Malaysian Timing

We would like to thank Suyin Chia for submitting the following post. Find out who she is and enjoy her post:

I am the current ICL Responsible and Training Coordinator for AFS Malaysia who is happily tucked away in her mini cubicle dreaming up methods for social change and increased cultural awareness within the AFS network. I have been involved with AFS for 9 years now since my student exchange year to Japan. I am also an Intercultural Link Learning Program International Qualified Trainer candidate. Nothing delights me more than the sight of tail wagging puppies, a good read, the sound of ocean waves and interesting conversations. I believe that we need to learn to cut the cake differently.


Malaysia is a fluid time culture, and as in the case of many fluid time cultures, most Malaysians believe Time is a flexible commodity. In Malaysian terms, this means that no matter what time it is, it is still early anyway.

While other countries and cultures have their own standard for tardiness, Malaysians are well known for being off time all the time. It is often joked that the Malaysian sense of time is the cultural acceptance of the Murphy’s Law, saying that once you step out the door the universe will work its might against you to prevent you from being punctual. It’s the rush hour traffic that starts right outside your front door, the dog, the sister, the weather, traffic again (both sides of the highway) and looking for parking (which in the city is legitimately a nightmare).

It is a generally understood and commonly accepted notion that a Malaysian will be perpetually late. Whether it is five minutes or one hour later, you can expect a Malaysian to be “on the way”. In fact, the aversion with punctuality permeates in the Malaysian culture to the point that you are never late, you are just “on the way”. Meanwhile this term “on the way” itself is ambiguous, as you may be 5 minutes away from the destination and say “I’m on the way”, or actually have just left your house and still consider yourself “on the way”.

Malaysian Timing is so ingrained in the culture that being tardy is naturally accounted for when planning for events. Fifteen minutes to half an hour is the generally accepted “stretch time” in calculating Malaysian time. It doesn’t matter what the occasion is: sports practice, weddings, meetings or even a social gathering. This is especially evident at Chinese wedding dinners, were you can add another hour to the planned start time. Indeed, it’s generally thought that the time stated on the wedding invitation is actually the time guests should leave their respective homes for wherever the dinner is being held.

To a foreigner, having no idea what Malaysian sense of time is, it is probably a baffling and even unprofessionally disrespectful habit to be predictably late considering that the rule of thumb in many other parts of the world is that time is money. Can it be that the average Malaysians just do not value the time of others or even themselves?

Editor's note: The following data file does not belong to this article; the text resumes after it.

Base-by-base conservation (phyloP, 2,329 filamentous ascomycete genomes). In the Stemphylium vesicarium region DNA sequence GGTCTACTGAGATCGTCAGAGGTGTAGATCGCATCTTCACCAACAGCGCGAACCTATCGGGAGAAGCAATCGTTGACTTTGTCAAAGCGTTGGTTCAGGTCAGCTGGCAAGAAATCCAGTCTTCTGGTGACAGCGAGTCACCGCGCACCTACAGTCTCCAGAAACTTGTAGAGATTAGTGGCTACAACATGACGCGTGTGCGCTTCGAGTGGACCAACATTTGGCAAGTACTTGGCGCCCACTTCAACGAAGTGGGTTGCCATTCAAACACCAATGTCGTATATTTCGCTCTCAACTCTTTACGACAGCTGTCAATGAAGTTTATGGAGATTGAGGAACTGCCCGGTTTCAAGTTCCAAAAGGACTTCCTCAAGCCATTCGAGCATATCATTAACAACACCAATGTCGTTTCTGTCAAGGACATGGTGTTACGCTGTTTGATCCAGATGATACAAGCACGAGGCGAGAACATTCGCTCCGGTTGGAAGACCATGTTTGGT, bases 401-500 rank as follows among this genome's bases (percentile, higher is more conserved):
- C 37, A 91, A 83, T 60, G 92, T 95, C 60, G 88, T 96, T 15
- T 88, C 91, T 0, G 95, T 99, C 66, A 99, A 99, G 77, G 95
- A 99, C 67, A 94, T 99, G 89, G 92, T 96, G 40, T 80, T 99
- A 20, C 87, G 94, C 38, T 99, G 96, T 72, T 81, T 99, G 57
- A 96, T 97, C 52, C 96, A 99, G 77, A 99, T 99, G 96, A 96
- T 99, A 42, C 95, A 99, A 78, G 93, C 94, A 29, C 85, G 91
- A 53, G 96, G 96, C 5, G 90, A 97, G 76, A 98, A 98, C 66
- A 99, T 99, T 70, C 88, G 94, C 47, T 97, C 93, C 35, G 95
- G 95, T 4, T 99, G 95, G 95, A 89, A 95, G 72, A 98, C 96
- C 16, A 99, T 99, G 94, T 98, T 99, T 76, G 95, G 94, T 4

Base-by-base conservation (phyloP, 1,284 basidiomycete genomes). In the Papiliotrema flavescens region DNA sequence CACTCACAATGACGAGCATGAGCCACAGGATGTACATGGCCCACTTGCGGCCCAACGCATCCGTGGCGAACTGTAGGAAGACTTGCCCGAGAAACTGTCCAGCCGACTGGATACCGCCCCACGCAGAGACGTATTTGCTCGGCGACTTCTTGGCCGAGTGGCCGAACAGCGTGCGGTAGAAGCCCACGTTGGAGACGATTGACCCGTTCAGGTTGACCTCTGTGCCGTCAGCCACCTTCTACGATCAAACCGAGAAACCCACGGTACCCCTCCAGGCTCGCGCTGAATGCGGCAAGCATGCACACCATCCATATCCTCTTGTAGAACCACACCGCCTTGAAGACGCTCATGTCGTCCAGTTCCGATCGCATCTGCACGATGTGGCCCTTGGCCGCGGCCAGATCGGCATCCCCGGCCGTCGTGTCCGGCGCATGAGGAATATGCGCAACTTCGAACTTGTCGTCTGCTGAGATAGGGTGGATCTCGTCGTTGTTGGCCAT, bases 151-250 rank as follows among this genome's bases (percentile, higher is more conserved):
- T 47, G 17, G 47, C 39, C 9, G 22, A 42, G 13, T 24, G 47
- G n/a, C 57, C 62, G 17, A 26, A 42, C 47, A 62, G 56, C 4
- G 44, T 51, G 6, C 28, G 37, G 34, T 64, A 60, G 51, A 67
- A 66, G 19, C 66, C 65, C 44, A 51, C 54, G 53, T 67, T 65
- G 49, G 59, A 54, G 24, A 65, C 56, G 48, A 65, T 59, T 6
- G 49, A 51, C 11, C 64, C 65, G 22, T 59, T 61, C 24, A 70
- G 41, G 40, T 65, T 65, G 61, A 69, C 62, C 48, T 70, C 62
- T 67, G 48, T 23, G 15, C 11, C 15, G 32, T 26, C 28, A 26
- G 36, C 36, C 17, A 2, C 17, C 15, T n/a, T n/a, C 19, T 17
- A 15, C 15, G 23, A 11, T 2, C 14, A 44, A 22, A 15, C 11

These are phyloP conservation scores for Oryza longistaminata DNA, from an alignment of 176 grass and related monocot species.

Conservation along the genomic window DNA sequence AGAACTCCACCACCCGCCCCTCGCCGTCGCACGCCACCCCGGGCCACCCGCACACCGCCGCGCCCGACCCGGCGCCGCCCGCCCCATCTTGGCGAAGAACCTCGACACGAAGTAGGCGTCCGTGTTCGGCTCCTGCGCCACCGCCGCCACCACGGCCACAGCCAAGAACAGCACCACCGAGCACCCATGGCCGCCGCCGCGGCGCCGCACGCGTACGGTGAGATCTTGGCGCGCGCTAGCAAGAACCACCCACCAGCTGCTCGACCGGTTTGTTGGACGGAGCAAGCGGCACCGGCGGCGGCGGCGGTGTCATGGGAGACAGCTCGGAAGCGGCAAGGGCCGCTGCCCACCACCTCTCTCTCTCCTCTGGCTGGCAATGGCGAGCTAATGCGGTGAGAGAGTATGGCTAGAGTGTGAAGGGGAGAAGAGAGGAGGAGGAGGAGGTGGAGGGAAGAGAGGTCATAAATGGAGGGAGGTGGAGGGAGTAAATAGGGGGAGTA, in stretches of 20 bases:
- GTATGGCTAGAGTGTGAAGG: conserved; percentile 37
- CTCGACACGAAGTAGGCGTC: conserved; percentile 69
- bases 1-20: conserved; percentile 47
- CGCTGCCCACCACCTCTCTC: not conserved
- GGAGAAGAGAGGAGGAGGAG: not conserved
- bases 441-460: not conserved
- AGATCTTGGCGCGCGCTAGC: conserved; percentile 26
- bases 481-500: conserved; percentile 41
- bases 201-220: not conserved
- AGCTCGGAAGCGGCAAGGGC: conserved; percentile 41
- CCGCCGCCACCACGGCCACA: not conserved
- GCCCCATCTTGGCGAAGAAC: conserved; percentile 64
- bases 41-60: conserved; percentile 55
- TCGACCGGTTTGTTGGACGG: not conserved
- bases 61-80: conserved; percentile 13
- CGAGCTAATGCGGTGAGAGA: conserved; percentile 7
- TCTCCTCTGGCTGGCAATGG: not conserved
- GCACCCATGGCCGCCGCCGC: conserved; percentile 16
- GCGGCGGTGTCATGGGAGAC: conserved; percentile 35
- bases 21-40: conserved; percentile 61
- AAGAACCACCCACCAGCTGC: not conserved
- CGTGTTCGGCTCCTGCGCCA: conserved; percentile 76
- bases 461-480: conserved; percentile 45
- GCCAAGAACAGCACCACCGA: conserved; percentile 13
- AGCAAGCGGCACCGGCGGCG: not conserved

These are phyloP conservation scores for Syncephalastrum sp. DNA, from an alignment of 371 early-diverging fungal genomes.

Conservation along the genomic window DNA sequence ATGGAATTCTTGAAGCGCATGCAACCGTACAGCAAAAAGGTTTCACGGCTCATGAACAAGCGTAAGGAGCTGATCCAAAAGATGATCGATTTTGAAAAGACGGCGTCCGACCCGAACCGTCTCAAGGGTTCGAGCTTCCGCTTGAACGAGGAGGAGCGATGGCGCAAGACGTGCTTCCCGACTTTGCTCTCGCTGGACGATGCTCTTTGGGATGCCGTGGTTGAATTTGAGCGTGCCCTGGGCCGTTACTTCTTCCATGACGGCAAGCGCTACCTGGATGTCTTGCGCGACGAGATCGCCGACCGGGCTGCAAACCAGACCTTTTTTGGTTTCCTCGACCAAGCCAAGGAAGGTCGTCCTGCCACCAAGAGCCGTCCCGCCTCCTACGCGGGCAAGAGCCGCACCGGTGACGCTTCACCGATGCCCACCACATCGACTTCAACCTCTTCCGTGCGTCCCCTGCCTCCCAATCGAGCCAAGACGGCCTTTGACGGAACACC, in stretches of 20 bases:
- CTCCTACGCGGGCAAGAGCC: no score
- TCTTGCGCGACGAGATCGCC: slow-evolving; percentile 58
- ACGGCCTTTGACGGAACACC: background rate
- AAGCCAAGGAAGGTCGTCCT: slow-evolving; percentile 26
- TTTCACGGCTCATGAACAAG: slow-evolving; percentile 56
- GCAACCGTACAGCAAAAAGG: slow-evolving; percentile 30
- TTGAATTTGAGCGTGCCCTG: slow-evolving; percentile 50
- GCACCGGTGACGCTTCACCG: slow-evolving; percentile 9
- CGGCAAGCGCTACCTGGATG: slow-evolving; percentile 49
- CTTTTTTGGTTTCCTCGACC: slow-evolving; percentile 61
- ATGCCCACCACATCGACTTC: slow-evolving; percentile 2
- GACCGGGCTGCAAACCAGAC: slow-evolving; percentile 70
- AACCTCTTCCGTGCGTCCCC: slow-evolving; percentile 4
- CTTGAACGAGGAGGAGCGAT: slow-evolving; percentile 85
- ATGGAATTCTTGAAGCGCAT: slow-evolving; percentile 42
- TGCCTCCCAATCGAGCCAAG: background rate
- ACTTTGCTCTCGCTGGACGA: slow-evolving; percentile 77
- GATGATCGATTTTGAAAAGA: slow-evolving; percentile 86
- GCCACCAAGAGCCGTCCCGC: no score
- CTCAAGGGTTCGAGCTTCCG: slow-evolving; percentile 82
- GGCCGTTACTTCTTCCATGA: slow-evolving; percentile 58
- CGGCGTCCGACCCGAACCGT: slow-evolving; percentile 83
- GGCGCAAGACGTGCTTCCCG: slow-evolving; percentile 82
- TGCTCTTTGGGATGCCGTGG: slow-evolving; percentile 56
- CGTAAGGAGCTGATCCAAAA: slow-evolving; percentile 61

According to Edward T. Hall, time can be viewed from many perspectives. There are cultures that are ‘time driven’ and monochronic, which means “doing one thing at a time”. Cultures with a monochronic time orientation will look at time as more of a displacement of one thing after another, time is linear and can be calculated right down to the second. They focus on the value of time, and therefore tend to have a very rigid interpretation of how to organize their schedules.

In other cultures such as Malaysia, however, time is viewed as polychronic, which is the view on time as a flexible part of part of life. Polychronic time orientation cultures tend to be more relationship oriented rather than emphasizing punctuality. People in Malaysia will not want to upset others in order to force adherence to a deadline. For example, a Malaysian may have a tendency to think “Should I rush out for a work event when my relatives are in town?”, because doing so would be considered rude. Similarly, polychronic people regularly have numerous interactions and/or activities occurring at the same time, focusing more on what they are doing than the timeframe in which it is happening.

In Malaysia, people by and large do not stick to time, though the situation has improved a lot. With the recent high influx of international corporations and professional organizations, the ongoing standardization of public transportation timing and a host of little change of events over the past decade or two, more and more Malaysians are embracing the value of “punctuality equals respect”, especially in the professional work force. That said, a quick tip in interacting with Malaysians (or rather, anyone of polychronic time orientation culture) is that it is important to consider your perception of time and consider the time perception of others.  This will help you be better mentally prepared less frustrated when meeting another person or group. While it is always good practice to show up on time, be prepared to wait if you are planning to meet a Malaysian. Remember that you are not being disrespected or put off! It may actually be difficult to find parking near your agreed meeting place.


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